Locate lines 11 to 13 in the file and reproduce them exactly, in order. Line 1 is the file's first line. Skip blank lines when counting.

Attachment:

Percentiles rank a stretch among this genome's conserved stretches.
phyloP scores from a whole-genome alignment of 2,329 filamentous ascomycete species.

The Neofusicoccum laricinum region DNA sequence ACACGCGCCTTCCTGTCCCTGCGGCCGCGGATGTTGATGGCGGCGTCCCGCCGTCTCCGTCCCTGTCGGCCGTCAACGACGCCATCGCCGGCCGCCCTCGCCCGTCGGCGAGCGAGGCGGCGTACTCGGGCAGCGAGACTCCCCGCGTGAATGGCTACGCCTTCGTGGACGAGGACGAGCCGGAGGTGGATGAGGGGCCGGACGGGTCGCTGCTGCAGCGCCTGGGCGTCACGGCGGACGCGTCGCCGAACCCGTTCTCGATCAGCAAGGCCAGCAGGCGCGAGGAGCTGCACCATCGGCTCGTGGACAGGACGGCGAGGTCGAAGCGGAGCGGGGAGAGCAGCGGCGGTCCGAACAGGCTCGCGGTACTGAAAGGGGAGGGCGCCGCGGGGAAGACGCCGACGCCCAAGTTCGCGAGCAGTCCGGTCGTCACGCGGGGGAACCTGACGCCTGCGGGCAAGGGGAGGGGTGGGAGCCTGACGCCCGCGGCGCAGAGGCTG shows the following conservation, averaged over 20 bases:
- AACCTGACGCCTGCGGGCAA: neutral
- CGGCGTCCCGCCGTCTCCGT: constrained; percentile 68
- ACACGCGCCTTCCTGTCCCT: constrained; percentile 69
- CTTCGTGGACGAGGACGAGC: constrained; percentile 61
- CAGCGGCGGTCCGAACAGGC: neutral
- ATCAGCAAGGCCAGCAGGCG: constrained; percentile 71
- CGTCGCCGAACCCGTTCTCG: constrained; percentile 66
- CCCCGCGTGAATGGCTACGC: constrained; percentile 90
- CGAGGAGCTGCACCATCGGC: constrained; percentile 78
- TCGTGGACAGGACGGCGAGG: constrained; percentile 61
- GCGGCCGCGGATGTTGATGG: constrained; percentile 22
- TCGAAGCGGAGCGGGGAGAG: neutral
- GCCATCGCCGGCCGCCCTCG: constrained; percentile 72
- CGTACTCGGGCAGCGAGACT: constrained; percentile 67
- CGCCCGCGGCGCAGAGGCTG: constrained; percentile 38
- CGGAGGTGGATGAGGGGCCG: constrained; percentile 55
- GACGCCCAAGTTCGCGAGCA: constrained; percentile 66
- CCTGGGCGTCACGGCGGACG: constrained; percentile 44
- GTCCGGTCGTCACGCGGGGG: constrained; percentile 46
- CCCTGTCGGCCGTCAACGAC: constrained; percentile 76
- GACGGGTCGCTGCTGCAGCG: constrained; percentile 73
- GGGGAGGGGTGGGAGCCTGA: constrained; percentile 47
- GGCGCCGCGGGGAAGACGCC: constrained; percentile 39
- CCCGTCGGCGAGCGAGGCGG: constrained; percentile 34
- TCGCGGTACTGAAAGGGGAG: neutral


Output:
- CCCCGCGTGAATGGCTACGC: constrained; percentile 90
- CGAGGAGCTGCACCATCGGC: constrained; percentile 78
- TCGTGGACAGGACGGCGAGG: constrained; percentile 61